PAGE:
New book ‘The Battle’ focuses on the 70-30 nation 

Anger is growing with BP.

No, not British Petroleum. The company may be confronted with a nightmare disaster and an overwhelming engineering problem, but only the fringe of left and right will argue that this BP either intended the disaster or is indifferent to its control.

It’s the other BP that’s heating up public opinion — the Beltway People. And if you would like to know in detail why this BP has the collective temperature of voters rising, listen to my radio show today for a two-hour interview with Arthur Brooks, president of the American Enterprise Institute, about his new book, “The Battle: How the Fight between Free Enterprise and Big Government Will Shape America’s Future.”

The program airs inside the Beltway from 3 to 6 p.m. on Washington’s WWRC (1260 AM), and the Brooks interview will be on beginning at 4 p.m. for those who like their talk radio from the computer or iPhone.

Brooks’ book is a relatively short, very sharply argued explanation of how the 30 percent in this 70-30 nation of ours has come to control the federal government and many of the largest state governments, and in the process driven us to the point of a national fiscal stroke.

The 30 percent are the statists, the chattering class and their colleagues in academic and government employ, plus the government dependent and a very large slice of the youth vote. Brooks details who they are and how they intend to grow their grip on the country.

The 70 percent are the rest of us, a mass that’s coalescing into a potent political force that will be revealed fully on Nov. 2.

Brooks makes a compelling moral case for rolling back the vast creep of the 30 percent, whose regulatory and tax policies have spread like the oil slick in the Gulf of Mexico, inexorably and continually for a very long time, creating enormous damage across the country — but damage that can and must be repaired.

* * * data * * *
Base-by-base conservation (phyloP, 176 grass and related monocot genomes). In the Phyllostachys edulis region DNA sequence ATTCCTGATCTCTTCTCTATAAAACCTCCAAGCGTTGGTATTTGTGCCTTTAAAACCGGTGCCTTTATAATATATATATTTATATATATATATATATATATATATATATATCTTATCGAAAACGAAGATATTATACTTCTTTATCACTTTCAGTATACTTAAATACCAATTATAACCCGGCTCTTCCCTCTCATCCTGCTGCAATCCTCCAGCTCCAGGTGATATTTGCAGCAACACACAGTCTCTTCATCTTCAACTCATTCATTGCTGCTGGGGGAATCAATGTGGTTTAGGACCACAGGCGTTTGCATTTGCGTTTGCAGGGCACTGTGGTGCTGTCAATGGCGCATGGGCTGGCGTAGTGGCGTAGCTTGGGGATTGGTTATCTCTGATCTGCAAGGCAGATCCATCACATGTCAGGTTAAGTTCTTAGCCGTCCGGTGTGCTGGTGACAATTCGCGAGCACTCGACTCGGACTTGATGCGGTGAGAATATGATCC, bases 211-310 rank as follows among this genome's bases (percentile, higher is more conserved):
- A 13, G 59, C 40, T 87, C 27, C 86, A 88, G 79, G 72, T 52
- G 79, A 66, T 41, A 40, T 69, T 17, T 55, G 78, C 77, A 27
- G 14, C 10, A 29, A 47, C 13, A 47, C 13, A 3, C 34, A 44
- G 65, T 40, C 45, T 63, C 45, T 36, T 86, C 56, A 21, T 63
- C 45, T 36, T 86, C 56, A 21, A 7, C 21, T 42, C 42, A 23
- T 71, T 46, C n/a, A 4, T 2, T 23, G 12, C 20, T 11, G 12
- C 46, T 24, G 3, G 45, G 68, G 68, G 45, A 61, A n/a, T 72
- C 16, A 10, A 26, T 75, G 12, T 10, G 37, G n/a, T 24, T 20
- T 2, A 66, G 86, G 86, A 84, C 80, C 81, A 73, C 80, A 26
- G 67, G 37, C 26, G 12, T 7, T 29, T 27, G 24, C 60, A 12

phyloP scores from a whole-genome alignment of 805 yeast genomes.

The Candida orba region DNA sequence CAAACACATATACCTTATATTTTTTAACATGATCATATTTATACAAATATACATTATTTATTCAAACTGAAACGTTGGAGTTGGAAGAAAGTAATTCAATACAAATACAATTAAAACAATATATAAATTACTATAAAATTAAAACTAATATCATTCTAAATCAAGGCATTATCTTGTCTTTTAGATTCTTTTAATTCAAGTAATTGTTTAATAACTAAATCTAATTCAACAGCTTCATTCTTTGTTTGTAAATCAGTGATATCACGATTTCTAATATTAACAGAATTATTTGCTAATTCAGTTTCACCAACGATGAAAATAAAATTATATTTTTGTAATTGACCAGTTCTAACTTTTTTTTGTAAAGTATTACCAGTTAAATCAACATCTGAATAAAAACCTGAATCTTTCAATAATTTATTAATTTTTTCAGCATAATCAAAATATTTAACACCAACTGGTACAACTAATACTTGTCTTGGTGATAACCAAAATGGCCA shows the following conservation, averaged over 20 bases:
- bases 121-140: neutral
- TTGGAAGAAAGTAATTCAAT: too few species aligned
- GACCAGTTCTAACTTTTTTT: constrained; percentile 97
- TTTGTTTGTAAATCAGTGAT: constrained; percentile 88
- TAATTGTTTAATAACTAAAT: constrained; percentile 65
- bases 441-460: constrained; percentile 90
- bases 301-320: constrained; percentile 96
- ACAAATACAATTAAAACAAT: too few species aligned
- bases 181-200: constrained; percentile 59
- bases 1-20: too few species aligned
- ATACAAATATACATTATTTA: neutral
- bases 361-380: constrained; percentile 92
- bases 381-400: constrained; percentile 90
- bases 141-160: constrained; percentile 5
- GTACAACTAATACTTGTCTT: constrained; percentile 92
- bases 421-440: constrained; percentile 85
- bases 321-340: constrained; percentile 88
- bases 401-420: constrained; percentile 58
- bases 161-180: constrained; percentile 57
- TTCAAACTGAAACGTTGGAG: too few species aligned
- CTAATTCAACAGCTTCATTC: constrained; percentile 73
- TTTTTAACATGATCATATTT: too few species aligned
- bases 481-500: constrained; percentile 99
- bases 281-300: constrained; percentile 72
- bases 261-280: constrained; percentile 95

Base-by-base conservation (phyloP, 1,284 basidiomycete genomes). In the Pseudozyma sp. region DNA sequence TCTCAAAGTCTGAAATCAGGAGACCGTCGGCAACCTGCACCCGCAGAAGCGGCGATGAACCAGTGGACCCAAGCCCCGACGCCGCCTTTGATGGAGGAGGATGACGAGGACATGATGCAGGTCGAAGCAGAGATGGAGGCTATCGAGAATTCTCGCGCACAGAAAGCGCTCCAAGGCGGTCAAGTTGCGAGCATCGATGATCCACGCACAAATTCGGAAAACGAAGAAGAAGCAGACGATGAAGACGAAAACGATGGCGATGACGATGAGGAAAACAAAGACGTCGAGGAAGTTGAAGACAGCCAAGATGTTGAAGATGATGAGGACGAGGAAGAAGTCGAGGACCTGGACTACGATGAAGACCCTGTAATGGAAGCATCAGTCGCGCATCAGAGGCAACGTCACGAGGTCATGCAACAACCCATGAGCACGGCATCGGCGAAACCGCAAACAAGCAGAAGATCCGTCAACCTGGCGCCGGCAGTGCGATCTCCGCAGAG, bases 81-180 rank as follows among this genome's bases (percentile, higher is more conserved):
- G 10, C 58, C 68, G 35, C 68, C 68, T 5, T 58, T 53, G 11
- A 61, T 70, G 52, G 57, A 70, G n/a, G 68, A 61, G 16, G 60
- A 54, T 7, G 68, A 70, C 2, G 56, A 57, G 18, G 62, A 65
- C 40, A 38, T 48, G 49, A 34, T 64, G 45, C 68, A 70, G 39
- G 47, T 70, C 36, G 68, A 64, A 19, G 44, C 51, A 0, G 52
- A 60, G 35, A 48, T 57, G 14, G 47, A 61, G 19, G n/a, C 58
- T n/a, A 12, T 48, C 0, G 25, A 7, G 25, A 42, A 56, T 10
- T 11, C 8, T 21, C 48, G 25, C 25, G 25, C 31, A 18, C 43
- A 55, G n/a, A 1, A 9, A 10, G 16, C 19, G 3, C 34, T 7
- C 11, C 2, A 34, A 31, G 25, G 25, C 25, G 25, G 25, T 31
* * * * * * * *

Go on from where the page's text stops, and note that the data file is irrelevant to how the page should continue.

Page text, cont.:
That repair is under way in New Jersey, where the least likely candidate for Mr. Charisma, Gov. Chris Christie, has emerged as a star of YouTube and talk radio for simply speaking truth to the power of public employee unions and their shills in the media who push the unions’ cliched narrative. Voters know the score, and they are cheering Christie’s passionate embrace of “Enough!”

I will be broadcasting a special six-hour show Tuesday, my network and I betting that interest in California’s decision on the Republican nomination for governor will be sufficiently sharp in states far removed from the Pacific to justify pre-empting regular programing until midnight.

The election special will also be heard inside the Beltway on WWRC, but, as Brooks and I will discuss tonight, there’s no guarantee that the Beltway’s 30 percent are interested in, much less have figured out, that the voters have fingered them as the biggest problem in the land.

The president who never stops talking has certainly shown no indication that he understands how the political ground under his feet has shifted in just 18 months.

The cheers for Christie and the votes for Whitman are shouts from both coasts that the 70 percent has had enough. And just in time. Brooks’ “The Battle” is a print preview of November’s coming attraction. Read it.

Examiner columnist Hugh Hewitt is a law professor at Chapman University Law School and a nationally syndicated radio talk show host who blogs daily at

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Hugh Hewitt


Hugh Hewitt is a law professor at Chapman University Law School and a nationally syndicated radio talk show host who blogs daily at

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